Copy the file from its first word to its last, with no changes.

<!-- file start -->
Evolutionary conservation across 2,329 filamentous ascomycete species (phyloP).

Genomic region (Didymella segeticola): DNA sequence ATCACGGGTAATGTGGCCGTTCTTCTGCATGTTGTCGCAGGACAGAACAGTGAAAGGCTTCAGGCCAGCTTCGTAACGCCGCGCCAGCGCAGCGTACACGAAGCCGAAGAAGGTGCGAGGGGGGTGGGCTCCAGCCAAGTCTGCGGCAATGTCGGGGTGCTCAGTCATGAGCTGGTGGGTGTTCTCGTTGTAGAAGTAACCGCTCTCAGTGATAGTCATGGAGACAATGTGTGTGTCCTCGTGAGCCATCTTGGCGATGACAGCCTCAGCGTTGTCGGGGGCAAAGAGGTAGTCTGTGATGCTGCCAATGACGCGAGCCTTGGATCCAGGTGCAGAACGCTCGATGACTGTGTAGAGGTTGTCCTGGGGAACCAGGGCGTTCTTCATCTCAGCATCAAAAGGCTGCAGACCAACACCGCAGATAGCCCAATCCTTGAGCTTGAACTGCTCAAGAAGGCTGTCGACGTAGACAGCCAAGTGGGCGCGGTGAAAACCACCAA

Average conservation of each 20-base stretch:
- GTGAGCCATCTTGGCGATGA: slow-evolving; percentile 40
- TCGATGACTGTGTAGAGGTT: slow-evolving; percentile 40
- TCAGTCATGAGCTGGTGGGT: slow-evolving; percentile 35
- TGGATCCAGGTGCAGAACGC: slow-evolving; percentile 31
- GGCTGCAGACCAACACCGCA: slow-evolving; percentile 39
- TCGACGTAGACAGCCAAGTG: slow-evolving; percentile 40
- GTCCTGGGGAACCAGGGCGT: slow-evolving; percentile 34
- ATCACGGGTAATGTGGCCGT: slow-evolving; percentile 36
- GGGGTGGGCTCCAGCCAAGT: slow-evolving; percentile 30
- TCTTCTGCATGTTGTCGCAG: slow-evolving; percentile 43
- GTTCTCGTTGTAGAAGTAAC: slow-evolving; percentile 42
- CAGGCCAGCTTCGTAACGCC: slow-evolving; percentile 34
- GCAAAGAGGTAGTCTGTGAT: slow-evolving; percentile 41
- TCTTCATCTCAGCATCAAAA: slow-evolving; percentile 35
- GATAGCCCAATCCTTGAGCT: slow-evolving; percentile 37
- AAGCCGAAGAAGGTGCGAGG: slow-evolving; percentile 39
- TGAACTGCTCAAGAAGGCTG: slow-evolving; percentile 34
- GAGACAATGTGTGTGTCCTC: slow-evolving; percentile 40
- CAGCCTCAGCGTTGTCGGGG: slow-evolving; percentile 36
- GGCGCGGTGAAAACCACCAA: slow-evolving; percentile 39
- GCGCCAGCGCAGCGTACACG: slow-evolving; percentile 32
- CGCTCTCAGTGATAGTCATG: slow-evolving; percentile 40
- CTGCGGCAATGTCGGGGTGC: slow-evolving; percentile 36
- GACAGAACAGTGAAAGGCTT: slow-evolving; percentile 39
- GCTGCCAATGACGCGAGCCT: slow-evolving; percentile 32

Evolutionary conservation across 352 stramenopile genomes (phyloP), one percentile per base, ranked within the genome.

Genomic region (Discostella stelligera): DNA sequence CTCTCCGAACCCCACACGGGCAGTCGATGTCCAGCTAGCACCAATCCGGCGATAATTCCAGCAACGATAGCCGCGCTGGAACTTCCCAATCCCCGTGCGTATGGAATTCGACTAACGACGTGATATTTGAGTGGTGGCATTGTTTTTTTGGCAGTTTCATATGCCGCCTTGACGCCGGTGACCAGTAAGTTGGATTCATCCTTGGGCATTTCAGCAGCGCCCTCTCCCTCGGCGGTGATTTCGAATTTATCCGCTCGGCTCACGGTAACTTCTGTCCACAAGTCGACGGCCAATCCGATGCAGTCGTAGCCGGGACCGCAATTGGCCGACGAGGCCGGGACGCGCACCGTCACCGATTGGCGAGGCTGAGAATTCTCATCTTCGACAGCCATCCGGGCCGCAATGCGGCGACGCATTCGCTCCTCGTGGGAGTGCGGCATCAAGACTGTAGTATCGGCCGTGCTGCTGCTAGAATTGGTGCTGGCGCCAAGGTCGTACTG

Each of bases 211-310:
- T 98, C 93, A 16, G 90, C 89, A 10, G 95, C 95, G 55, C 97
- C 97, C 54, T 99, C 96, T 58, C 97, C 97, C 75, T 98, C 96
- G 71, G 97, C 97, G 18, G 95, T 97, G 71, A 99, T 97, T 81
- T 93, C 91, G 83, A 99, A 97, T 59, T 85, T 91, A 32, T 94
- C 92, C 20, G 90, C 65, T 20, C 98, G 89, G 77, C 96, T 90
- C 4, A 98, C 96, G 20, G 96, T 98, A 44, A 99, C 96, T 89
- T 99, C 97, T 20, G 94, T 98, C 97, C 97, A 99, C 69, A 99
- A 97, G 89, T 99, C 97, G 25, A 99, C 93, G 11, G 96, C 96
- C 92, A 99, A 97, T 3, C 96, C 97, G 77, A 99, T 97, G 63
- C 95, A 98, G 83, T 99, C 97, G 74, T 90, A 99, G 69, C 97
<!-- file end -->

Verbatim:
Evolutionary conservation across 2,329 filamentous ascomycete species (phyloP).

Genomic region (Didymella segeticola): DNA sequence ATCACGGGTAATGTGGCCGTTCTTCTGCATGTTGTCGCAGGACAGAACAGTGAAAGGCTTCAGGCCAGCTTCGTAACGCCGCGCCAGCGCAGCGTACACGAAGCCGAAGAAGGTGCGAGGGGGGTGGGCTCCAGCCAAGTCTGCGGCAATGTCGGGGTGCTCAGTCATGAGCTGGTGGGTGTTCTCGTTGTAGAAGTAACCGCTCTCAGTGATAGTCATGGAGACAATGTGTGTGTCCTCGTGAGCCATCTTGGCGATGACAGCCTCAGCGTTGTCGGGGGCAAAGAGGTAGTCTGTGATGCTGCCAATGACGCGAGCCTTGGATCCAGGTGCAGAACGCTCGATGACTGTGTAGAGGTTGTCCTGGGGAACCAGGGCGTTCTTCATCTCAGCATCAAAAGGCTGCAGACCAACACCGCAGATAGCCCAATCCTTGAGCTTGAACTGCTCAAGAAGGCTGTCGACGTAGACAGCCAAGTGGGCGCGGTGAAAACCACCAA

Average conservation of each 20-base stretch:
- GTGAGCCATCTTGGCGATGA: slow-evolving; percentile 40
- TCGATGACTGTGTAGAGGTT: slow-evolving; percentile 40
- TCAGTCATGAGCTGGTGGGT: slow-evolving; percentile 35
- TGGATCCAGGTGCAGAACGC: slow-evolving; percentile 31
- GGCTGCAGACCAACACCGCA: slow-evolving; percentile 39
- TCGACGTAGACAGCCAAGTG: slow-evolving; percentile 40
- GTCCTGGGGAACCAGGGCGT: slow-evolving; percentile 34
- ATCACGGGTAATGTGGCCGT: slow-evolving; percentile 36
- GGGGTGGGCTCCAGCCAAGT: slow-evolving; percentile 30
- TCTTCTGCATGTTGTCGCAG: slow-evolving; percentile 43
- GTTCTCGTTGTAGAAGTAAC: slow-evolving; percentile 42
- CAGGCCAGCTTCGTAACGCC: slow-evolving; percentile 34
- GCAAAGAGGTAGTCTGTGAT: slow-evolving; percentile 41
- TCTTCATCTCAGCATCAAAA: slow-evolving; percentile 35
- GATAGCCCAATCCTTGAGCT: slow-evolving; percentile 37
- AAGCCGAAGAAGGTGCGAGG: slow-evolving; percentile 39
- TGAACTGCTCAAGAAGGCTG: slow-evolving; percentile 34
- GAGACAATGTGTGTGTCCTC: slow-evolving; percentile 40
- CAGCCTCAGCGTTGTCGGGG: slow-evolving; percentile 36
- GGCGCGGTGAAAACCACCAA: slow-evolving; percentile 39
- GCGCCAGCGCAGCGTACACG: slow-evolving; percentile 32
- CGCTCTCAGTGATAGTCATG: slow-evolving; percentile 40
- CTGCGGCAATGTCGGGGTGC: slow-evolving; percentile 36
- GACAGAACAGTGAAAGGCTT: slow-evolving; percentile 39
- GCTGCCAATGACGCGAGCCT: slow-evolving; percentile 32

Evolutionary conservation across 352 stramenopile genomes (phyloP), one percentile per base, ranked within the genome.

Genomic region (Discostella stelligera): DNA sequence CTCTCCGAACCCCACACGGGCAGTCGATGTCCAGCTAGCACCAATCCGGCGATAATTCCAGCAACGATAGCCGCGCTGGAACTTCCCAATCCCCGTGCGTATGGAATTCGACTAACGACGTGATATTTGAGTGGTGGCATTGTTTTTTTGGCAGTTTCATATGCCGCCTTGACGCCGGTGACCAGTAAGTTGGATTCATCCTTGGGCATTTCAGCAGCGCCCTCTCCCTCGGCGGTGATTTCGAATTTATCCGCTCGGCTCACGGTAACTTCTGTCCACAAGTCGACGGCCAATCCGATGCAGTCGTAGCCGGGACCGCAATTGGCCGACGAGGCCGGGACGCGCACCGTCACCGATTGGCGAGGCTGAGAATTCTCATCTTCGACAGCCATCCGGGCCGCAATGCGGCGACGCATTCGCTCCTCGTGGGAGTGCGGCATCAAGACTGTAGTATCGGCCGTGCTGCTGCTAGAATTGGTGCTGGCGCCAAGGTCGTACTG

Each of bases 211-310:
- T 98, C 93, A 16, G 90, C 89, A 10, G 95, C 95, G 55, C 97
- C 97, C 54, T 99, C 96, T 58, C 97, C 97, C 75, T 98, C 96
- G 71, G 97, C 97, G 18, G 95, T 97, G 71, A 99, T 97, T 81
- T 93, C 91, G 83, A 99, A 97, T 59, T 85, T 91, A 32, T 94
- C 92, C 20, G 90, C 65, T 20, C 98, G 89, G 77, C 96, T 90
- C 4, A 98, C 96, G 20, G 96, T 98, A 44, A 99, C 96, T 89
- T 99, C 97, T 20, G 94, T 98, C 97, C 97, A 99, C 69, A 99
- A 97, G 89, T 99, C 97, G 25, A 99, C 93, G 11, G 96, C 96
- C 92, A 99, A 97, T 3, C 96, C 97, G 77, A 99, T 97, G 63
- C 95, A 98, G 83, T 99, C 97, G 74, T 90, A 99, G 69, C 97